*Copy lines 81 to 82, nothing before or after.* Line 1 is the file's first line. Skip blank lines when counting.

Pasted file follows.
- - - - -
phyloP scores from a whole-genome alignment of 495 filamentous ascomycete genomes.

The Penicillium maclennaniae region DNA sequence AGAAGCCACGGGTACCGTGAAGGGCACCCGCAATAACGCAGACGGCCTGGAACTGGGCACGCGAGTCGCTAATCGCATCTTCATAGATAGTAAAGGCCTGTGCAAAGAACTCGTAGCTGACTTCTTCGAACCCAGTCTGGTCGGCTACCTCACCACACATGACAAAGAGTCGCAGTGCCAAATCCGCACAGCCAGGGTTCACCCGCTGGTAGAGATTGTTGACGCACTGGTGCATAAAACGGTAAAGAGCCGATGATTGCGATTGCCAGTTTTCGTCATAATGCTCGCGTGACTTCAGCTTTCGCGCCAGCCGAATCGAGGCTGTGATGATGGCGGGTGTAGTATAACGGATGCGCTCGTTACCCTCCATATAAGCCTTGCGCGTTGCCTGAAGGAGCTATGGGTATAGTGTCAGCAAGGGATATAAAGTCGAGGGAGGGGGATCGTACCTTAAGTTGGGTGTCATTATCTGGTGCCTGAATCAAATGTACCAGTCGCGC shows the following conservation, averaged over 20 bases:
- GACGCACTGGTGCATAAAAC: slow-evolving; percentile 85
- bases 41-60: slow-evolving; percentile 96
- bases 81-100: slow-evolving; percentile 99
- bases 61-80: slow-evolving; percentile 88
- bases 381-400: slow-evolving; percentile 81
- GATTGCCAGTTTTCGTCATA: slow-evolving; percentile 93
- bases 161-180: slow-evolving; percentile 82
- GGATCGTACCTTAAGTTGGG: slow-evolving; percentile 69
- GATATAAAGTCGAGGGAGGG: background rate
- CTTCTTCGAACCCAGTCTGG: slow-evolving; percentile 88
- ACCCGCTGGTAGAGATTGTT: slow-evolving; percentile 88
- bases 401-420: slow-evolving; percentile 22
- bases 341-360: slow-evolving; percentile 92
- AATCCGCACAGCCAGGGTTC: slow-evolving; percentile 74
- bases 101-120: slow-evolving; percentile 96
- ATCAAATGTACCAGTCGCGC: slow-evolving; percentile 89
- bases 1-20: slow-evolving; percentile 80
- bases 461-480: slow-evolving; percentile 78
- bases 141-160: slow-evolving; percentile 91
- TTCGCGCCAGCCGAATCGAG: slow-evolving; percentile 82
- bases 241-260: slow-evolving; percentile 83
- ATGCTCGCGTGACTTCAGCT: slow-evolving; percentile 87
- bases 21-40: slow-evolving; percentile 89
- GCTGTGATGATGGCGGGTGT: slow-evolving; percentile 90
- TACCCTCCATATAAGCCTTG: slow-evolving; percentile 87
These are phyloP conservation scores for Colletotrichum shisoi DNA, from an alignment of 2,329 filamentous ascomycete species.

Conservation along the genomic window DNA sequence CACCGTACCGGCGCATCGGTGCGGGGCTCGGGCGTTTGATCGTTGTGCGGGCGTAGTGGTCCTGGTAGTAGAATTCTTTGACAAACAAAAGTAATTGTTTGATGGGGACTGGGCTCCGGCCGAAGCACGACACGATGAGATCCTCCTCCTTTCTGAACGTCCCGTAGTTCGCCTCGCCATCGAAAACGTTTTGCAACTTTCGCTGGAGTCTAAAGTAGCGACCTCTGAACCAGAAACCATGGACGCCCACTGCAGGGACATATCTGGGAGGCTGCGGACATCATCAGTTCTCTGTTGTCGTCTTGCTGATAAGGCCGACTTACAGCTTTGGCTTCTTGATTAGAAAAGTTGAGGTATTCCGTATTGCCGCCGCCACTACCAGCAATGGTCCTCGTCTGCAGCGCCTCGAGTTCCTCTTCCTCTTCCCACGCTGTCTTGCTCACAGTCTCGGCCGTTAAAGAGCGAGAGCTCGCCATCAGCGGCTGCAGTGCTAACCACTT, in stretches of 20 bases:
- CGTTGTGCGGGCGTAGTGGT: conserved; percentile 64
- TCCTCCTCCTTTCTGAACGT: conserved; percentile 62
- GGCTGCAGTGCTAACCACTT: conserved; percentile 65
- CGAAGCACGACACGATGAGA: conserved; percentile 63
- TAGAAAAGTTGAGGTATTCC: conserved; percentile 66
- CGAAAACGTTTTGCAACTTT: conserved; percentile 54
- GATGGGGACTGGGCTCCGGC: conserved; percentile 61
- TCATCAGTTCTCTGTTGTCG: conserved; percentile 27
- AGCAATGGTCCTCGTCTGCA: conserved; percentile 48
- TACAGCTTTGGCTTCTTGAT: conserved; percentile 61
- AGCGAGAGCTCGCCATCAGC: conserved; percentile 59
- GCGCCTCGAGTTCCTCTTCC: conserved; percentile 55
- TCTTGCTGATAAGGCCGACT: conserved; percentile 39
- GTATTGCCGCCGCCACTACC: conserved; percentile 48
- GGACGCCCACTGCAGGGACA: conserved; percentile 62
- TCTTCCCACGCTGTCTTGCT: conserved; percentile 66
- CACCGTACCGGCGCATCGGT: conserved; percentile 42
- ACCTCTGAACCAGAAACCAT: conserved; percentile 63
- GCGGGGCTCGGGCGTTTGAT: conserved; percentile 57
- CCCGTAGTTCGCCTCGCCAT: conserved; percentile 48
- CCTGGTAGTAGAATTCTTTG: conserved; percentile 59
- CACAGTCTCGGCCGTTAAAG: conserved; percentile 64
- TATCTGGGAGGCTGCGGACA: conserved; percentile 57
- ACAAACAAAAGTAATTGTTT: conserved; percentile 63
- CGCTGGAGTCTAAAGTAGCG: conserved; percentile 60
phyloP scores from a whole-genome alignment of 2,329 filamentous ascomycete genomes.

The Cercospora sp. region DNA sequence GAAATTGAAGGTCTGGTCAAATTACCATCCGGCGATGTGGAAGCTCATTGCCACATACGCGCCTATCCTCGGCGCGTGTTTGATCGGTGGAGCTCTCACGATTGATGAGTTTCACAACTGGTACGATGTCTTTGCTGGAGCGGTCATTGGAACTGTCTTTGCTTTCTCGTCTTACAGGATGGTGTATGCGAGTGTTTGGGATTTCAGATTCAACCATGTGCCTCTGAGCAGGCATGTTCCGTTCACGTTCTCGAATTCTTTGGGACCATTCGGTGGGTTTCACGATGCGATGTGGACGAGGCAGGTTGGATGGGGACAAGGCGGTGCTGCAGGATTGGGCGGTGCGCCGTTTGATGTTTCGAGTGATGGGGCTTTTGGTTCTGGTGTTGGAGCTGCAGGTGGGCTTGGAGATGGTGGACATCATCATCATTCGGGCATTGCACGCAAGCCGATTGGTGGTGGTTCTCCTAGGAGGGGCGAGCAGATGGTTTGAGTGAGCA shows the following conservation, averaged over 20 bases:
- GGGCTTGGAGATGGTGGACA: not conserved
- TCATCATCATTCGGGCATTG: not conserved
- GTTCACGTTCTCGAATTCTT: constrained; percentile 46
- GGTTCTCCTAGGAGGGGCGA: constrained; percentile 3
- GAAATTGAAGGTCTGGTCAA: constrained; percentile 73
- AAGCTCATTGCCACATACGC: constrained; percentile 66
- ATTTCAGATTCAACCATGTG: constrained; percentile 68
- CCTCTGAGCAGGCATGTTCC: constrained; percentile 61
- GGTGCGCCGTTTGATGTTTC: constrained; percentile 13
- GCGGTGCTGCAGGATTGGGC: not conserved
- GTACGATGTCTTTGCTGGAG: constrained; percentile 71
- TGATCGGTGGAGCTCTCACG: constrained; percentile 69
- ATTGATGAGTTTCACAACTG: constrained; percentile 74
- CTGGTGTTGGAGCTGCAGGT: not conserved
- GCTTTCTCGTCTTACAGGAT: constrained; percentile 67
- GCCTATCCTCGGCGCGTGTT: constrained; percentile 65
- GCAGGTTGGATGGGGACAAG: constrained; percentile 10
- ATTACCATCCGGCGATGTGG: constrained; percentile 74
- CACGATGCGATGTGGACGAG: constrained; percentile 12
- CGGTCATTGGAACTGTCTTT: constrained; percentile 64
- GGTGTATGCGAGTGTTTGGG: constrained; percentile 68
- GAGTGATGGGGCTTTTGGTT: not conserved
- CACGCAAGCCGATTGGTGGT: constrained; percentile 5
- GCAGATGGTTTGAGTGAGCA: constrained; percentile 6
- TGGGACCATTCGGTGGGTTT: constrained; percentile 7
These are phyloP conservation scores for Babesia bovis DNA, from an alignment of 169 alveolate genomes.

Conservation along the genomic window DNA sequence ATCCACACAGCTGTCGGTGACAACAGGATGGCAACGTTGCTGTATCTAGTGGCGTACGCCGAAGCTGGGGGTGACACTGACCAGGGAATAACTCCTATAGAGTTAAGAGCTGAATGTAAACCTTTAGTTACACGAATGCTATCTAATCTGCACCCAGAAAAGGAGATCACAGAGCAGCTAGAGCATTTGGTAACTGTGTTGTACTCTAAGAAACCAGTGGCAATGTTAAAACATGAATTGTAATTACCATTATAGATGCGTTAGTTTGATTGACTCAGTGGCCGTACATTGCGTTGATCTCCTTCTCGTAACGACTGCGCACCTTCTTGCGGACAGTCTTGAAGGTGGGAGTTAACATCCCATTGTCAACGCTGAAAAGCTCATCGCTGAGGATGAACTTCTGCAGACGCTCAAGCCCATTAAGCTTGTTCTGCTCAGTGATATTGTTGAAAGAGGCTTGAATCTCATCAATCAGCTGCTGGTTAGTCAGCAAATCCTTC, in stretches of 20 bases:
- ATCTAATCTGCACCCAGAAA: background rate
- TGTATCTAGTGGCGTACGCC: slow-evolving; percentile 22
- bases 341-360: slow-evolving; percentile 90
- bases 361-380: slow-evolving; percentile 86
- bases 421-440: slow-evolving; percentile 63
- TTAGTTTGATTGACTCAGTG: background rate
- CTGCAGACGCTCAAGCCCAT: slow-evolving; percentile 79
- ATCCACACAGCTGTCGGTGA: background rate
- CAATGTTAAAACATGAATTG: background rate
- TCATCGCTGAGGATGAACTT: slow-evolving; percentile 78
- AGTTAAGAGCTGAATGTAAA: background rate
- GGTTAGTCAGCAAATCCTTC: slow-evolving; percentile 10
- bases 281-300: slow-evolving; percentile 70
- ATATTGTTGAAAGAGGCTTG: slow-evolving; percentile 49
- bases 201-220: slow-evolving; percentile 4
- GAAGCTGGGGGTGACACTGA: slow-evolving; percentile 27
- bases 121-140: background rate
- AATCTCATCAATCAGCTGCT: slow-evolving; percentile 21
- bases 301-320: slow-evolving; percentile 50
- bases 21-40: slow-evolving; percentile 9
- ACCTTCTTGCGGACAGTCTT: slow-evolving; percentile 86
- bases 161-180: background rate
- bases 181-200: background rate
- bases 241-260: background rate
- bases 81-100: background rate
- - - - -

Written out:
- TGGGACCATTCGGTGGGTTT: constrained; percentile 7
These are phyloP conservation scores for Babesia bovis DNA, from an alignment of 169 alveolate genomes.